Several notable new films are set to hit theaters this week, from a highly anticipated action comedy to a critically acclaimed biographical drama. Can’t decide which option to check out first? Here are our staff’s picks for the top three flicks to check out this weekend.
1. Love & Mercy
Directed by Bill Pohlad, the biographical drama follows a parallel narrative covering two specific time periods of the life of Beach Boys frontman Brian Wilson. It starts in the late 1960s and follows Wilson (played by Paul Dano) as he stops touring, produces “Pet Sounds” and begins to lose his sanity. By the 1980s, an elder Wilson (John Cusack, under the sway of a controlling therapist, finds a savior in Melinda Ledbetter (Elizabeth Banks).
The movie, which derives its title from the 1988 song by Wilson, has been a festival darling, getting widely lauded by critics at last year’s Tribeca Film Festival and this year’s South by Southwest. It currently holds an 88% fresh rating on Rotten Tomatoes, with reviewers calling the biopic “deeply satisfying,” “emotionally acute,” and “extraordinarily sensitive to the amorphous nature of Wilson’s life and art.”
Dano has earned particular praise for individual portrayal of a tortured but hopeful musical genius. “Dano lets it bleed, giving a performance awards were invented for. You can’t take your eyes off him,” Rolling Stone wrote of his performance. Banks has also been commended for bringing warmth and humor to the film.
Melissa McCarthy is back on the big screen, this time as CIA analyst Susan Cooper, who has spent her entire career desk-bound and helping dashing agent Bradley Fine (Jude Law), despite having solid field training. However, when Bradley is assassinated by a Bulgarian arms dealer, Rayna Boyanov (Rose Byrne), Susan convinces her bosses to let her take on her first undercover assignment in order to capture Boyanov and help avenge Bradley. The movie reunites McCarthy with Bridesmaids director Paul Feig.
The film has earned overwhelmingly positive reviews, currently holding a 94% fresh score on Rotten Tomatoes. Critics have labeled Spy one of McCarthy’s best blockbuster comedies yet, praising Feig for giving the funny actress a vehicle that allows to embrace the full range of her comedic capabilities. As Variety described, “Melissa McCarthy gets the funniest, most versatile and sustained comic showcase of her movie career in this deliriously entertaining action-comedy.” Brynes, who is quickly becoming one of comedy’s secret weapons, has also earned critical praise for the portrayal of her cruelly hilarious character and sharp chemistry with McCarthy.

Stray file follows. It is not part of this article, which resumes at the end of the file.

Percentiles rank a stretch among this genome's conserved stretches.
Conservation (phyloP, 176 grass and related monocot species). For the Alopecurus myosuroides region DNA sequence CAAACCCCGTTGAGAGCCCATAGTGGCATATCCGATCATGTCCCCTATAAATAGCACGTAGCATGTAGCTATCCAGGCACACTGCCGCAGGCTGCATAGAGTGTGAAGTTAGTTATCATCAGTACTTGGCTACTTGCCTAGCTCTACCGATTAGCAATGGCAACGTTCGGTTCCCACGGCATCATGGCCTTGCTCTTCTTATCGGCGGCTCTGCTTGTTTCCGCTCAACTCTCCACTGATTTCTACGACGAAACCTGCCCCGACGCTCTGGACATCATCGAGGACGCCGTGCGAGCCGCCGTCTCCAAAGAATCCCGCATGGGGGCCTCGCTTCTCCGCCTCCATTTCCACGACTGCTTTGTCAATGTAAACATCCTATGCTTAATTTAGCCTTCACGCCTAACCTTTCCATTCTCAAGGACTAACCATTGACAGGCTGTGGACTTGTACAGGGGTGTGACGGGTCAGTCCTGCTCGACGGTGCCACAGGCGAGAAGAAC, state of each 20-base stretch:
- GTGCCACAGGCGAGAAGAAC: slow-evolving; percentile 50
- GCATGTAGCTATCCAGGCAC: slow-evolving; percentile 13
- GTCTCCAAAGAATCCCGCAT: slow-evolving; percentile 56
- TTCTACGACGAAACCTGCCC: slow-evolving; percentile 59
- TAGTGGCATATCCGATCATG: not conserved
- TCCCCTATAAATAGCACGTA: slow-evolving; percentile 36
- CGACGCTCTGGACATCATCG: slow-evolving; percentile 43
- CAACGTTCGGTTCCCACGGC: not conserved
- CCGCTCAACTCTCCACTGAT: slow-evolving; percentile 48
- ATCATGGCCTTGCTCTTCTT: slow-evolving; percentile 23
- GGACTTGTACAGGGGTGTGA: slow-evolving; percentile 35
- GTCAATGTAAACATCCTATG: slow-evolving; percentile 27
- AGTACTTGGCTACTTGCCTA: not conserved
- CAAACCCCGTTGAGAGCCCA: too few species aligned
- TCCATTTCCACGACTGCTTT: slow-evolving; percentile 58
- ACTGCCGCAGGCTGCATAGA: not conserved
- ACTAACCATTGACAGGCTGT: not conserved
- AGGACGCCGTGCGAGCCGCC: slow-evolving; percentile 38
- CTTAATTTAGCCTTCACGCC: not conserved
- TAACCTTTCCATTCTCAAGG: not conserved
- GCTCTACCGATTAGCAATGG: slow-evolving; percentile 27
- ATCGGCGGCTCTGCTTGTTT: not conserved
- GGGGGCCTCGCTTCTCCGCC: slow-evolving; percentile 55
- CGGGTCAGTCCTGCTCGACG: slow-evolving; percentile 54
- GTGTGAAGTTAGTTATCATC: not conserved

3. Charlie’s Country
Directed by Rolf de Heer, the Australian drama film stars David Gulpilil as Charlie, a warrior past his prime who lives in a remote Aboriginal community in the northern part of the country. As the government increases its stranglehold over the community’s traditional way of life, Charlie finds himself caught between two cultures. After his gun and newly crafted spear are taken away, he finally becomes fed up and decides to head into the wild on his own, to live the old way. What he hasn’t considered is where he might end up or how much life has changed since the old days.
The film, which screened at both the Cannes and Toronto International Film Festivals last year, has earned critical acclaim, with a 92% approval rating on Rotten Tomatoes. Aside from it’s unique use of a Steadicam to follow Charlie’s character as he walks quickly through his terrain, critics have praised the film for its delicate and powerful portrayal of cultural displacement and one man’s determination to never lose himself. Gulpilil, who appears in pretty much every scene and also co-wrote the movie, has earned individual commendation for his performance. “It’s a testament to what de Heer and Gulpilil have achieved here — with simplicity and infinite nuance — that through all the highs and devastating lows…the character’s identity remains etched into every aspect of the performance,” The Hollywood Reporter wrote of the film. If you’re looking to take a break from summer blockbusters and check out a more intricate and layered drama, this is the film for you.